‘Art Can Be as Effective as Surveillance Cameras’: Why an Italian Fashion Capital Is Commissioning Artists to Relieve Racial Tensions
The city of Prato has invited artists including Rainer Ganahl and Yoko Ono to help bridge the sociocultural divide between its Chinese and Italian populations.
The central Italian city of Prato is famous for its luxury textile industry, producing garments for labels like Gucci and Prada. But in recent years it has gained notoriety for a growing conflict between the city’s native Italians and the Chinese migrant workers who largely manufacture the high-end clothes. To help resolve these tensions, particularly in the culturally isolated industrial neighborhood of Macrolotto Zero, also known as Prato’s Chinatown, the city has come up with a creative solution: art.
“The city thinks that social art can be as effective as surveillance cameras,” Simone Mangani, the city’s councilor for culture, told artnet News. Rather than focus on security, “the most important thing to address is the huge cultural divide, the coexistence, and the distrust.”
Prato, which has been known for its textiles since the 12th century, is where the “Made In Italy” label receives its cachet. But the fabric of the industry shifted in the postwar period, amid the mounting pressures of globalization and the influx of Chinese migrants, who, since the 1980s, have transformed the city’s dying luxury textile industry into a hub for fast fashion.
Today, Macrolotto Zero is home to around 4,500 Chinese companies that import cheap materials from China to be assembled and sold across Europe. Many of these businesses operate under the radar, supported by laborers working long hours for little pay in Dickensian conditions (at least seven people died in a factory fire in one such business, Teresa Moda, in 2013). Although some migrants have traveled to Italy legally, many others were smuggled into the country by so-called “snakeheads” and the city has become infamous for its gang activity. (Police consider Prato the home of the Chinese-Italian mafia.)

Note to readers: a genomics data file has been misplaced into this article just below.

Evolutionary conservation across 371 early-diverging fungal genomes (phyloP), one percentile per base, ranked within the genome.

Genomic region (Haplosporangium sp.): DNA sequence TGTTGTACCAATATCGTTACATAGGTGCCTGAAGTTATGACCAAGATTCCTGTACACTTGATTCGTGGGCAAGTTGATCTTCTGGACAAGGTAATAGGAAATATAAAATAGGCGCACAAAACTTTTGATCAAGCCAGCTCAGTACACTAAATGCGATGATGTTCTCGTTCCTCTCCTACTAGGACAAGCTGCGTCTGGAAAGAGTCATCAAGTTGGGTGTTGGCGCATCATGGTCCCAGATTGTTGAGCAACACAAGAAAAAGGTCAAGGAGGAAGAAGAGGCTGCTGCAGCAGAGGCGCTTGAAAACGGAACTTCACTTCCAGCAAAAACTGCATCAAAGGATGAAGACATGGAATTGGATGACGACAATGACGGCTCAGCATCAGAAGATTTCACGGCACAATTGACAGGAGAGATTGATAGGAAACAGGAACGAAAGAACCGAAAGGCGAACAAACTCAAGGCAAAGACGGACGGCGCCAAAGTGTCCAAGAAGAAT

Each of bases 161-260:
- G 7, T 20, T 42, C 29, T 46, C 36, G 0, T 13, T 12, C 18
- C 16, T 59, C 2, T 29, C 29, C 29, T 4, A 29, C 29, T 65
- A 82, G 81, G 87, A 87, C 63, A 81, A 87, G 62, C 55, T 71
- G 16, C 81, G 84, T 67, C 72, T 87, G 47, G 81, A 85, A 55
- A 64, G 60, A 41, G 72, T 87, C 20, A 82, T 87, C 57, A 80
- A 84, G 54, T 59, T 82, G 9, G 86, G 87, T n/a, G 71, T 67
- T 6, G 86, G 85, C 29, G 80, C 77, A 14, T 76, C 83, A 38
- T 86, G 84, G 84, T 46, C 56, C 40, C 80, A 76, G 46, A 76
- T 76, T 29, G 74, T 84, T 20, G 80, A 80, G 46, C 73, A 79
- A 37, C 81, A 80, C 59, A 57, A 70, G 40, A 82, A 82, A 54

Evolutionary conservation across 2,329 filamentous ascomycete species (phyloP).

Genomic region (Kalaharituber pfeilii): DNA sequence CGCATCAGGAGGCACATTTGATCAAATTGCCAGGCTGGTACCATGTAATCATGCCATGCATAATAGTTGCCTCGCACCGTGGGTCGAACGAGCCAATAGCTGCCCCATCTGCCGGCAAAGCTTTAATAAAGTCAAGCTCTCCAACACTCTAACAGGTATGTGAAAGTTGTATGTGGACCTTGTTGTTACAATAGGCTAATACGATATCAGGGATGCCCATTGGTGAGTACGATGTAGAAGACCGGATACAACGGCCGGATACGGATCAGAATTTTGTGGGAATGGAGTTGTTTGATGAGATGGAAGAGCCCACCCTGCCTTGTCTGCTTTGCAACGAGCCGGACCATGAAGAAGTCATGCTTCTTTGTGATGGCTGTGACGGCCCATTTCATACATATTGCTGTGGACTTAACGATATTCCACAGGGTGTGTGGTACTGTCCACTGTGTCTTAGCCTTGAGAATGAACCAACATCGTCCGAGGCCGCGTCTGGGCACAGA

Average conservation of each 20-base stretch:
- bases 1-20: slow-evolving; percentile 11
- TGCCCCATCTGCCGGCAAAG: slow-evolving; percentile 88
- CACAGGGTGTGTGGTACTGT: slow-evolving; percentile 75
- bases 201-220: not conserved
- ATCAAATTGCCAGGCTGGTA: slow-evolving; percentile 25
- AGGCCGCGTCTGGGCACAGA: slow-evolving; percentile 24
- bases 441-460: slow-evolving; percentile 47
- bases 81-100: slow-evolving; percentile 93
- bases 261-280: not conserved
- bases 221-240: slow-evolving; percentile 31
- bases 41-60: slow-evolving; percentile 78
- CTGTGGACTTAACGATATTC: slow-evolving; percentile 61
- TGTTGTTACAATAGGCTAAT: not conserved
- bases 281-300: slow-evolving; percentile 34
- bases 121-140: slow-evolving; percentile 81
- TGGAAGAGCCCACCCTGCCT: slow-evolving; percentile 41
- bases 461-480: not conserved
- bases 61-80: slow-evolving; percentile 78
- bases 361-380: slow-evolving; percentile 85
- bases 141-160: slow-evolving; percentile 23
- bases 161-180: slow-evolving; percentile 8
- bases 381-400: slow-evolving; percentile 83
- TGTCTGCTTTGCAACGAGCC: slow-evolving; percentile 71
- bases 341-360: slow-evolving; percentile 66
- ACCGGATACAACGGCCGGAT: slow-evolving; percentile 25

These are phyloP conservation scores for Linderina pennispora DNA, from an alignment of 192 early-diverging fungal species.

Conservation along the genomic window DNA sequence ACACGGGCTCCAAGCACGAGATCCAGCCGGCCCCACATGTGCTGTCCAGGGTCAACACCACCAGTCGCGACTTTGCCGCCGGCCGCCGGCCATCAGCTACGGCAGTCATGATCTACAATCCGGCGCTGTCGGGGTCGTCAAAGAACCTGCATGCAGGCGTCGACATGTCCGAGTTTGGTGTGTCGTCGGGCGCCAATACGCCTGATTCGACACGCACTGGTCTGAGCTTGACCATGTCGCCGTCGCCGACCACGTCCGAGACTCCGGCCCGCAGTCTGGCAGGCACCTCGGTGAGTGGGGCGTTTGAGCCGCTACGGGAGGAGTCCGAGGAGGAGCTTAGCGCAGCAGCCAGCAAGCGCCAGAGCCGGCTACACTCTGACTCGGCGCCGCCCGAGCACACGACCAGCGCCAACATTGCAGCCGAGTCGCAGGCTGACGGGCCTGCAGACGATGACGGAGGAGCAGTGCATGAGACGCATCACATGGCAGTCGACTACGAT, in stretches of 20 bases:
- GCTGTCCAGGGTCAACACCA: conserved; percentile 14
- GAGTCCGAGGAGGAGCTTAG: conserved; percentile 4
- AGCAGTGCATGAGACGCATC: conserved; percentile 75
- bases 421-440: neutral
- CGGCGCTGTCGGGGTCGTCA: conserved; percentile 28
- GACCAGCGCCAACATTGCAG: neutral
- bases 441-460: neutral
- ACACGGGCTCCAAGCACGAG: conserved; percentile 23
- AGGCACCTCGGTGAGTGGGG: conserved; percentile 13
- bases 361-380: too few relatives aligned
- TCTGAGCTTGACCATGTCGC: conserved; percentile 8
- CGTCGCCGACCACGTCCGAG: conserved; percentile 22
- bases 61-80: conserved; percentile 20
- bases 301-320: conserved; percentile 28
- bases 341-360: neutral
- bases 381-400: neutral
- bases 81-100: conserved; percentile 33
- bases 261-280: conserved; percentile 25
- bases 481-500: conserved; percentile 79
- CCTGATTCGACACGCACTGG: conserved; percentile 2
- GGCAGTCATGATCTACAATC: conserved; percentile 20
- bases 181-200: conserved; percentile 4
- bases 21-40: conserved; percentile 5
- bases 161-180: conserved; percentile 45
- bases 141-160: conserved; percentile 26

Tensions between Prato’s Chinese community, which is now the second-largest in Europe, and the city’s native Italian population are rapidly worsening, particularly as Italy’s far-right Lega party gains ground and spreads its anti-immigrant rhetoric. As a result, Prato’s left-centrist government, with funding from the Tuscany Region, has made Macrolotto Zero the focus of an €8 million ($9.3 million) redevelopment project aimed at making the area “more livable, more attractive, [and] more socially and economically lively,” according to a mission statement on the city’s website.
Between 2019 and 2022 the city hopes to build infrastructure for public services and spaces that will facilitate socialization. In the meantime, it is hoping that art can help bring the community together. As part of that plan, the city’s Luigi Pecci Center for Contemporary Art, which turns 30 this year, has invited artists to engage with the sociocultural issues specific to Prato. The artist Rainer Ganahl, who was born in Austria near the Italian border and now lives in New York, is addressing some of the neighborhood’s problems with an ambitious project that involves a fashion show tomorrow, June 22, which will later be made into a film.